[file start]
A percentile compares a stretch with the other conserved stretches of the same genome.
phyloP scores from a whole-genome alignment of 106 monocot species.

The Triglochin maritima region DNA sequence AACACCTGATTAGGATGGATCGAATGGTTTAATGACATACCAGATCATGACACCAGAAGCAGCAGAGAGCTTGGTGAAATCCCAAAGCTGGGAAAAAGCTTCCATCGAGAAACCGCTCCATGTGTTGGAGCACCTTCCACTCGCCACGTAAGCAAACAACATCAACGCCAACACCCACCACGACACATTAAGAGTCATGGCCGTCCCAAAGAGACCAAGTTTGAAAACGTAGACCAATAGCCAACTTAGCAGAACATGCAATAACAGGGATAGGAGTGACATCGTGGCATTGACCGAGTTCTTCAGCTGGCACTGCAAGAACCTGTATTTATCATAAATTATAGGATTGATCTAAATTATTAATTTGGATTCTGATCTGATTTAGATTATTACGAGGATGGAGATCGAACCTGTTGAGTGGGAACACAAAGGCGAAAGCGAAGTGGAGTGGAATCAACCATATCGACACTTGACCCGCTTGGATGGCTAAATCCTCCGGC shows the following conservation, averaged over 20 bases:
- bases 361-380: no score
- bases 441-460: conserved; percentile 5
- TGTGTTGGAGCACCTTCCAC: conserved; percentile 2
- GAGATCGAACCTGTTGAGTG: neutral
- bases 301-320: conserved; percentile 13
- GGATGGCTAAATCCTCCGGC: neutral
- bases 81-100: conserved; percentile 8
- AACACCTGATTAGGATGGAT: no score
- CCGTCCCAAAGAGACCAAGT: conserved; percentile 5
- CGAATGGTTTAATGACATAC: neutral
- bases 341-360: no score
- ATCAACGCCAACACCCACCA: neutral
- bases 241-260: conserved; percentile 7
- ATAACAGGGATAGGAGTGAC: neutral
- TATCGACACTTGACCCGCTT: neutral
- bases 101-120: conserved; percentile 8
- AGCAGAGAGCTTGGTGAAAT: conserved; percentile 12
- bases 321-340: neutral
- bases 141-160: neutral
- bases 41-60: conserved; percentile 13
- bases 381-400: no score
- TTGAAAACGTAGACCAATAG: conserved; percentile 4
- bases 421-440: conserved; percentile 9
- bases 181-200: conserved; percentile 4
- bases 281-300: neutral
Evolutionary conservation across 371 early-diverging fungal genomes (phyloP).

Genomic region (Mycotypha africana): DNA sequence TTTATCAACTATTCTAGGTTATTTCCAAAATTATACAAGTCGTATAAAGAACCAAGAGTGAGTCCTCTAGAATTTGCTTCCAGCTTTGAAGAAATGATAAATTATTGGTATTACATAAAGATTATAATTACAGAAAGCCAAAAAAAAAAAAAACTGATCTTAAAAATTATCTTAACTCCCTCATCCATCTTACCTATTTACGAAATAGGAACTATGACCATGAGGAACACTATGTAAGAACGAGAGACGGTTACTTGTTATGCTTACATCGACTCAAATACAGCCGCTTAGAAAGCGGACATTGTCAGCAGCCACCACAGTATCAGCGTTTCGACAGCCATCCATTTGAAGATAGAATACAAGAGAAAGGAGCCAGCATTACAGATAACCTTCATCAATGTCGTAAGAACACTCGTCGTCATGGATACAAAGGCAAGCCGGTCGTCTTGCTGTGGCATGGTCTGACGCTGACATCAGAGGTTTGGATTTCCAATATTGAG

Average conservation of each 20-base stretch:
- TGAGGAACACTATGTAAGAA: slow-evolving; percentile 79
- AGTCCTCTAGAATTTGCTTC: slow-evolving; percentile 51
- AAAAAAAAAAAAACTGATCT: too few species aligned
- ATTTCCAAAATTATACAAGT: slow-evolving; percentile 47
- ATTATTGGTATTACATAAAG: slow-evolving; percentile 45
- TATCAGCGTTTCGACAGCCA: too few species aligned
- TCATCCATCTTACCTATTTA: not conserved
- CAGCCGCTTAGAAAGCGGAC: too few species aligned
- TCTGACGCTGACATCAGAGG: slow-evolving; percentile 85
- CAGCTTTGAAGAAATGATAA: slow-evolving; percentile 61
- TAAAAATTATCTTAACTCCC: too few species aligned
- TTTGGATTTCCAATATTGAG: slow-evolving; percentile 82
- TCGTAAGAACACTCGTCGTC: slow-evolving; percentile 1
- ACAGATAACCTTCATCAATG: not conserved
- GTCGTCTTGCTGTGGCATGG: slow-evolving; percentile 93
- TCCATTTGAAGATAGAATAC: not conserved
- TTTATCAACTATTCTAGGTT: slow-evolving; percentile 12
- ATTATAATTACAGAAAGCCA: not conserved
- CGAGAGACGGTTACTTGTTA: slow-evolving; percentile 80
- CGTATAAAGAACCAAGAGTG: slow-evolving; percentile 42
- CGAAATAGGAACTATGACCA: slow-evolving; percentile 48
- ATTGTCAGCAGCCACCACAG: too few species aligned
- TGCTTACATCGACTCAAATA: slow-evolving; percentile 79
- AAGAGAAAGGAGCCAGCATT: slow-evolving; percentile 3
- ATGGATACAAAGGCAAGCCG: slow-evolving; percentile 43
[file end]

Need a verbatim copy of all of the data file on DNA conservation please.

A percentile compares a stretch with the other conserved stretches of the same genome.
phyloP scores from a whole-genome alignment of 106 monocot species.

The Triglochin maritima region DNA sequence AACACCTGATTAGGATGGATCGAATGGTTTAATGACATACCAGATCATGACACCAGAAGCAGCAGAGAGCTTGGTGAAATCCCAAAGCTGGGAAAAAGCTTCCATCGAGAAACCGCTCCATGTGTTGGAGCACCTTCCACTCGCCACGTAAGCAAACAACATCAACGCCAACACCCACCACGACACATTAAGAGTCATGGCCGTCCCAAAGAGACCAAGTTTGAAAACGTAGACCAATAGCCAACTTAGCAGAACATGCAATAACAGGGATAGGAGTGACATCGTGGCATTGACCGAGTTCTTCAGCTGGCACTGCAAGAACCTGTATTTATCATAAATTATAGGATTGATCTAAATTATTAATTTGGATTCTGATCTGATTTAGATTATTACGAGGATGGAGATCGAACCTGTTGAGTGGGAACACAAAGGCGAAAGCGAAGTGGAGTGGAATCAACCATATCGACACTTGACCCGCTTGGATGGCTAAATCCTCCGGC shows the following conservation, averaged over 20 bases:
- bases 361-380: no score
- bases 441-460: conserved; percentile 5
- TGTGTTGGAGCACCTTCCAC: conserved; percentile 2
- GAGATCGAACCTGTTGAGTG: neutral
- bases 301-320: conserved; percentile 13
- GGATGGCTAAATCCTCCGGC: neutral
- bases 81-100: conserved; percentile 8
- AACACCTGATTAGGATGGAT: no score
- CCGTCCCAAAGAGACCAAGT: conserved; percentile 5
- CGAATGGTTTAATGACATAC: neutral
- bases 341-360: no score
- ATCAACGCCAACACCCACCA: neutral
- bases 241-260: conserved; percentile 7
- ATAACAGGGATAGGAGTGAC: neutral
- TATCGACACTTGACCCGCTT: neutral
- bases 101-120: conserved; percentile 8
- AGCAGAGAGCTTGGTGAAAT: conserved; percentile 12
- bases 321-340: neutral
- bases 141-160: neutral
- bases 41-60: conserved; percentile 13
- bases 381-400: no score
- TTGAAAACGTAGACCAATAG: conserved; percentile 4
- bases 421-440: conserved; percentile 9
- bases 181-200: conserved; percentile 4
- bases 281-300: neutral
Evolutionary conservation across 371 early-diverging fungal genomes (phyloP).

Genomic region (Mycotypha africana): DNA sequence TTTATCAACTATTCTAGGTTATTTCCAAAATTATACAAGTCGTATAAAGAACCAAGAGTGAGTCCTCTAGAATTTGCTTCCAGCTTTGAAGAAATGATAAATTATTGGTATTACATAAAGATTATAATTACAGAAAGCCAAAAAAAAAAAAAACTGATCTTAAAAATTATCTTAACTCCCTCATCCATCTTACCTATTTACGAAATAGGAACTATGACCATGAGGAACACTATGTAAGAACGAGAGACGGTTACTTGTTATGCTTACATCGACTCAAATACAGCCGCTTAGAAAGCGGACATTGTCAGCAGCCACCACAGTATCAGCGTTTCGACAGCCATCCATTTGAAGATAGAATACAAGAGAAAGGAGCCAGCATTACAGATAACCTTCATCAATGTCGTAAGAACACTCGTCGTCATGGATACAAAGGCAAGCCGGTCGTCTTGCTGTGGCATGGTCTGACGCTGACATCAGAGGTTTGGATTTCCAATATTGAG

Average conservation of each 20-base stretch:
- TGAGGAACACTATGTAAGAA: slow-evolving; percentile 79
- AGTCCTCTAGAATTTGCTTC: slow-evolving; percentile 51
- AAAAAAAAAAAAACTGATCT: too few species aligned
- ATTTCCAAAATTATACAAGT: slow-evolving; percentile 47
- ATTATTGGTATTACATAAAG: slow-evolving; percentile 45
- TATCAGCGTTTCGACAGCCA: too few species aligned
- TCATCCATCTTACCTATTTA: not conserved
- CAGCCGCTTAGAAAGCGGAC: too few species aligned
- TCTGACGCTGACATCAGAGG: slow-evolving; percentile 85
- CAGCTTTGAAGAAATGATAA: slow-evolving; percentile 61
- TAAAAATTATCTTAACTCCC: too few species aligned
- TTTGGATTTCCAATATTGAG: slow-evolving; percentile 82
- TCGTAAGAACACTCGTCGTC: slow-evolving; percentile 1
- ACAGATAACCTTCATCAATG: not conserved
- GTCGTCTTGCTGTGGCATGG: slow-evolving; percentile 93
- TCCATTTGAAGATAGAATAC: not conserved
- TTTATCAACTATTCTAGGTT: slow-evolving; percentile 12
- ATTATAATTACAGAAAGCCA: not conserved
- CGAGAGACGGTTACTTGTTA: slow-evolving; percentile 80
- CGTATAAAGAACCAAGAGTG: slow-evolving; percentile 42
- CGAAATAGGAACTATGACCA: slow-evolving; percentile 48
- ATTGTCAGCAGCCACCACAG: too few species aligned
- TGCTTACATCGACTCAAATA: slow-evolving; percentile 79
- AAGAGAAAGGAGCCAGCATT: slow-evolving; percentile 3
- ATGGATACAAAGGCAAGCCG: slow-evolving; percentile 43